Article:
So the interim CEO of NPR (they fired the last one) has a blog. And on that blog today, he decided to share his thoughts on the Bryant Park Project. The BPP - who have done everything they can to maintain pressure on NPR to keep them alive - linked to his blog on theirs.
Here's the gist of what he said. A staffer apparently contacted him with the idea of keeping it alive as a web-only project. The short answer is "sorry, no". The long answer is some of the most bewildering business-speak I've had the misfortune to read. It's an infuriating read. Go see for yourself.
We've/I've learned -- or relearned -- a lot in the process. Sustaining a new program of this financial magnitude requires attracting users from each of the platforms we can access. In this case, radio carriage was inadequate and web/podcasting usage was hampered -- here's the relearning part -- by having an appointment program in a medium that doesn't excel in that kind of usage. Web radio is growing very rapidly (much faster than FM did, for example), but it's almost all to music and, increasingly, to attention-tracking music.All I learned from his comments were that NPR has no idea what they're doing. They wanted to launch some sort of web/radio hybrid, something for the 21st century radio listener, but they didn't seem to know what they really wanted to do. They want to succeed in the new media age, but didn't realize that the BPP was actually succeeding. They can't identify it as success because they don't know what they're hoping to achieve. Anyway, after his post appeared on the BPP blog, I responded with a fairly long comment. Here's what I wrote:
Perhaps the future of news on the web is in the same user-programmed direction. I'd like to see good minds like those of the BPP staff think about how we can do good journalism delivered via the web using techniques beyond just throwing up another portal-type web site and expecting people to come to it. Our new open API release is a great tool for that. The realities of how people use the web, how web audiences grow through search, and technologies for tracking attention and tailoring content delivery to match how people spend their attention all need to be considered. Portals still have a place, just as their close cousins radio transmitters do, but we can no longer put all our eggs in that basket.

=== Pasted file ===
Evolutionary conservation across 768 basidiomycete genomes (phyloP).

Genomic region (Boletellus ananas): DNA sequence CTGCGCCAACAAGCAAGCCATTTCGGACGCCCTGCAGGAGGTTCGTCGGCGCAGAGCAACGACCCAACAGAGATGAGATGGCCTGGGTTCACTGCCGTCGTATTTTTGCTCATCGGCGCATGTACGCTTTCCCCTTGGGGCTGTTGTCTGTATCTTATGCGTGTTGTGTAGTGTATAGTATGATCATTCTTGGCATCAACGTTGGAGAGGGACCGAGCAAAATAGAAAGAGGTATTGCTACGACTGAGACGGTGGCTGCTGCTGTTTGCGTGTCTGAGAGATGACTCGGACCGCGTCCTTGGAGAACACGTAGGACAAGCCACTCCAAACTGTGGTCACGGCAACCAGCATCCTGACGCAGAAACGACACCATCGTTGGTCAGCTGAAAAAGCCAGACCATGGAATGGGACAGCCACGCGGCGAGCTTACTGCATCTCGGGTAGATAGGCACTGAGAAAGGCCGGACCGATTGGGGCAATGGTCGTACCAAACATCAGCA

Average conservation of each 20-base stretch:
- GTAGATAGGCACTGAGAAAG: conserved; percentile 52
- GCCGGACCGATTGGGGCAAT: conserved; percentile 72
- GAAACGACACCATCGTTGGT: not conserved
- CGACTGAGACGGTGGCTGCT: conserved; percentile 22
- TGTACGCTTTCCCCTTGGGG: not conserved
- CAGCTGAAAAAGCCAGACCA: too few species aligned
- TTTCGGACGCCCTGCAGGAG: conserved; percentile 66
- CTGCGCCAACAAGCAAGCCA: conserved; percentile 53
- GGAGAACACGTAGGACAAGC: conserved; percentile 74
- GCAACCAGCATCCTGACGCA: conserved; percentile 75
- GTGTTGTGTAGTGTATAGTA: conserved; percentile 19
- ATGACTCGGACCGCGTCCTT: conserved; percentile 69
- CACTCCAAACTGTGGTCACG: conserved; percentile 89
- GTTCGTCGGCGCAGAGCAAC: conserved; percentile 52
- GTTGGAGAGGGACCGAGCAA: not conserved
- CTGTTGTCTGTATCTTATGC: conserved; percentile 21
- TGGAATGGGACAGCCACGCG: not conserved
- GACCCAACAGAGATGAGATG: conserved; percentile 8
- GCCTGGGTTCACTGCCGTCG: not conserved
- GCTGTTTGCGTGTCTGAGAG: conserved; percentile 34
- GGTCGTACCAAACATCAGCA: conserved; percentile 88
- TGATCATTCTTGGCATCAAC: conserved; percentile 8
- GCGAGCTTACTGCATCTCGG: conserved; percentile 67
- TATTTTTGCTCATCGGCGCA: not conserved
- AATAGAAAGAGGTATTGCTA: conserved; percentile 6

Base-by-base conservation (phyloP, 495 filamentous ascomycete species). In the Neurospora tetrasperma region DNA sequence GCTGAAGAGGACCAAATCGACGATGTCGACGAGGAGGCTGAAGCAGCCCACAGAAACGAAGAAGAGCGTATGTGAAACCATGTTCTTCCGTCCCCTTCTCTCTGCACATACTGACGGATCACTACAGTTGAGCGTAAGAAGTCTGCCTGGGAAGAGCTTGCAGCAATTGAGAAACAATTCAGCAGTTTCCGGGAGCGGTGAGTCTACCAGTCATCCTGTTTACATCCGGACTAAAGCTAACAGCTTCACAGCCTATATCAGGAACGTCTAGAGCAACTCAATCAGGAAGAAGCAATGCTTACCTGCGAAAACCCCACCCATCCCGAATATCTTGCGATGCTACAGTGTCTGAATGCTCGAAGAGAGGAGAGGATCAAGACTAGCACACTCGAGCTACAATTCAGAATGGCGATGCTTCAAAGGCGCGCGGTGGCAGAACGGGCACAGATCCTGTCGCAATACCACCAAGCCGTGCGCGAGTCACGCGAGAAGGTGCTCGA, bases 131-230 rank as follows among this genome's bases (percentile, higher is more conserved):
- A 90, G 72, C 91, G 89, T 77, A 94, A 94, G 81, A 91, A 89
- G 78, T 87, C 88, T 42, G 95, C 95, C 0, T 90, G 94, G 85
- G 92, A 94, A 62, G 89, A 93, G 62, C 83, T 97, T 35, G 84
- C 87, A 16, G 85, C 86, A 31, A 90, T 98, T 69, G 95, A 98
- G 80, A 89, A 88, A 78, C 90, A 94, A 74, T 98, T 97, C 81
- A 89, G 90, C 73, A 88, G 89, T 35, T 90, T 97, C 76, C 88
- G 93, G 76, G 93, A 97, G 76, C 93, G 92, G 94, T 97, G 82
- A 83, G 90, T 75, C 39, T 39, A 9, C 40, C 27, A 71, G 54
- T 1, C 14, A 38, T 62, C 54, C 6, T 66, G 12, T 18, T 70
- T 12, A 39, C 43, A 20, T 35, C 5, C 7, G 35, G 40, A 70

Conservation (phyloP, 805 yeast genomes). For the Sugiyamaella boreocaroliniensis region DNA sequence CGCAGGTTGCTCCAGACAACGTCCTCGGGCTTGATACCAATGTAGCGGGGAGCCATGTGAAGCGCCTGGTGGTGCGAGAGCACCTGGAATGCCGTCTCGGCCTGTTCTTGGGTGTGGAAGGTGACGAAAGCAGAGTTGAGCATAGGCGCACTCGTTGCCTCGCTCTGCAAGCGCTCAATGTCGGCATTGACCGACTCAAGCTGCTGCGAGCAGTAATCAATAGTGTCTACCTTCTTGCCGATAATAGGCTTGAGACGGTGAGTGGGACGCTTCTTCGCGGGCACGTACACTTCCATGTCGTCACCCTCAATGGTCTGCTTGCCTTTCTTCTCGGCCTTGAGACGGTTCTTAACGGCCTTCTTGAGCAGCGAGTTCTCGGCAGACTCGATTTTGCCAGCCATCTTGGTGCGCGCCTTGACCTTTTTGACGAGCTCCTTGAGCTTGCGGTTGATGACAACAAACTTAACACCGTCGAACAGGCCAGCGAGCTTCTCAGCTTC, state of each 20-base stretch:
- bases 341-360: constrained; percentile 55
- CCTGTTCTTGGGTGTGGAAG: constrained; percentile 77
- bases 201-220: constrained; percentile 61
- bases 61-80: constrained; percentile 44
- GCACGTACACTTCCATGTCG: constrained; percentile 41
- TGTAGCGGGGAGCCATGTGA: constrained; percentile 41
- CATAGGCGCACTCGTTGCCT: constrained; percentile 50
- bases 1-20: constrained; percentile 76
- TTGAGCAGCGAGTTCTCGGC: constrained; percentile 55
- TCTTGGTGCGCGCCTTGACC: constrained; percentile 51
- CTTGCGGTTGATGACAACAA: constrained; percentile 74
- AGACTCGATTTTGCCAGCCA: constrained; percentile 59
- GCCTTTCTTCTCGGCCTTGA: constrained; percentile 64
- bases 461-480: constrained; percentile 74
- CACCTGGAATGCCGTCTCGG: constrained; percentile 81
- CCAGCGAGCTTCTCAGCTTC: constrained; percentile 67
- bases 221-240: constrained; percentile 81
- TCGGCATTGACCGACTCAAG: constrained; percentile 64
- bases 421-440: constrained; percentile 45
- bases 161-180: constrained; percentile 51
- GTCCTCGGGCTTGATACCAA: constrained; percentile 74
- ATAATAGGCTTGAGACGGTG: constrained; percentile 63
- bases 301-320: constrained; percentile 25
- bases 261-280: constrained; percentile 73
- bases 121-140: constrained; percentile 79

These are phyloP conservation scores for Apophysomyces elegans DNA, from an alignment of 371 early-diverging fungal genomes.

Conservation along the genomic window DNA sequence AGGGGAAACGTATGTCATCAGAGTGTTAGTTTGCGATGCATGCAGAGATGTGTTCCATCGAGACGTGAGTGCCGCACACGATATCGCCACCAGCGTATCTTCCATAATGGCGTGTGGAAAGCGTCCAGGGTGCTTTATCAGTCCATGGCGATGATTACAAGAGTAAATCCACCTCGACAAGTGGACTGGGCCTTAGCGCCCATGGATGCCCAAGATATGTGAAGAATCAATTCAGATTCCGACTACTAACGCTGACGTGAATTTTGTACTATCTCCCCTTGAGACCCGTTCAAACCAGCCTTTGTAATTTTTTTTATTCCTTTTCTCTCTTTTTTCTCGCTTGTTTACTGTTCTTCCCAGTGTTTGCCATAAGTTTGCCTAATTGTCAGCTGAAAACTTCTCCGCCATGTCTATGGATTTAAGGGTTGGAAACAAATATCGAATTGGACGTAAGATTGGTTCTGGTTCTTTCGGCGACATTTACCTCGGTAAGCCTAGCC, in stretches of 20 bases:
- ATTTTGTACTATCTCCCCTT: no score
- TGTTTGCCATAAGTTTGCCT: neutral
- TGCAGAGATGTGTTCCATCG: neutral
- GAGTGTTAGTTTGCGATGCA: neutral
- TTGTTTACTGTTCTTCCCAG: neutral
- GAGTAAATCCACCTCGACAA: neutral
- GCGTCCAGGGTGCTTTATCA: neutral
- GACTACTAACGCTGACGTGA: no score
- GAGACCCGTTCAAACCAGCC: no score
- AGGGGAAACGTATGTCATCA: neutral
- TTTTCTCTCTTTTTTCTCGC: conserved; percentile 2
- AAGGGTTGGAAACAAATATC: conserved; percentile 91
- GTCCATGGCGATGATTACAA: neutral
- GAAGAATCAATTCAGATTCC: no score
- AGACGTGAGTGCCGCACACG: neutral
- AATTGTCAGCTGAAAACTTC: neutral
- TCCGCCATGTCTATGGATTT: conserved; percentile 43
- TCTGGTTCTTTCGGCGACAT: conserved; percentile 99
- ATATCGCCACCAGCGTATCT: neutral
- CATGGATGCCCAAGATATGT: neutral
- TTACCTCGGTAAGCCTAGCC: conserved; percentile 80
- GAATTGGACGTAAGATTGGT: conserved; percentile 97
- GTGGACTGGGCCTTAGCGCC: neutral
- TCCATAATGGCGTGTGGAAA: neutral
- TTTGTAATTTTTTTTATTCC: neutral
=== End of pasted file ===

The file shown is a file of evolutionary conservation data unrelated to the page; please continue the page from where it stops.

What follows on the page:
NPR will, I hope, be a leader in a new generation of news delivery over multiple platforms, including ones we've never conceived. But we can't make those 2nd generation investments if we continue 1st generation efforts that aren't consistent with what we know about how media usage is maturing.
You can't make those second-generation efforts succeed if you kill off the attempts to create "new media" before giving them a chance to succeed. I can't believe that you would cancel the BPP - a slap in the face to all associated with the project - and then ask its braintrust to come up with ideas on creating online content. They had a brilliant idea, and you've euthanized it.
You suggest that the BPP was an example of "putting all your eggs in one basket". But later in your piece, you demonstrate that you haven't put all of your eggs in one basket: you're podcasting, you've got the new NPR Music website, you've got the API, and you've got the BPP. It seemed to me that the BPP was part of a strategy - not the be-all/end-all of your new media strategy. There must be a way to keep the BPP going in some lower-cost format, since is it your most adventurous and most successful venture in 21st generation media to date.
The comparison to Morning Edition and ATC's audience - even in terms of podcasts - is unfair. Those programs have a thirty-year record, and they are essentially "destination programs." When people are trying to find NPR programs, they look for Morning Edition and All Things Considered. They don't look for News and Notes. They don't look for Tell Me More. They don't look for the BPP. This is a problem of branding and marketing, not of the BPP's quality or content. This is an external problem, not an internal one.
Despite that, the BPP built a passionate audience of a million people - on air, online, on Twitter, on Facebook, on the blog - in less than ten months. Morning Edition has an audience of thirteen million, after thirty years.
BPP is part of the long list of programs on the NPR website, but without some strategic cross-marketing, of course it's not going to succeed. Morning Edition and All Things Considered should be promoting the BPP regularly, in the way that they regularly use stories from programs like Youth Radio and other outside projects. (I can't find a single instance of a BPP story appearing on ATC. Not one.) There needs to be a strategic effort to build cross-brand interest. You don't just send a new project out there to sink or swim - it has to be nurtured and supported, or else it will inevitably fail.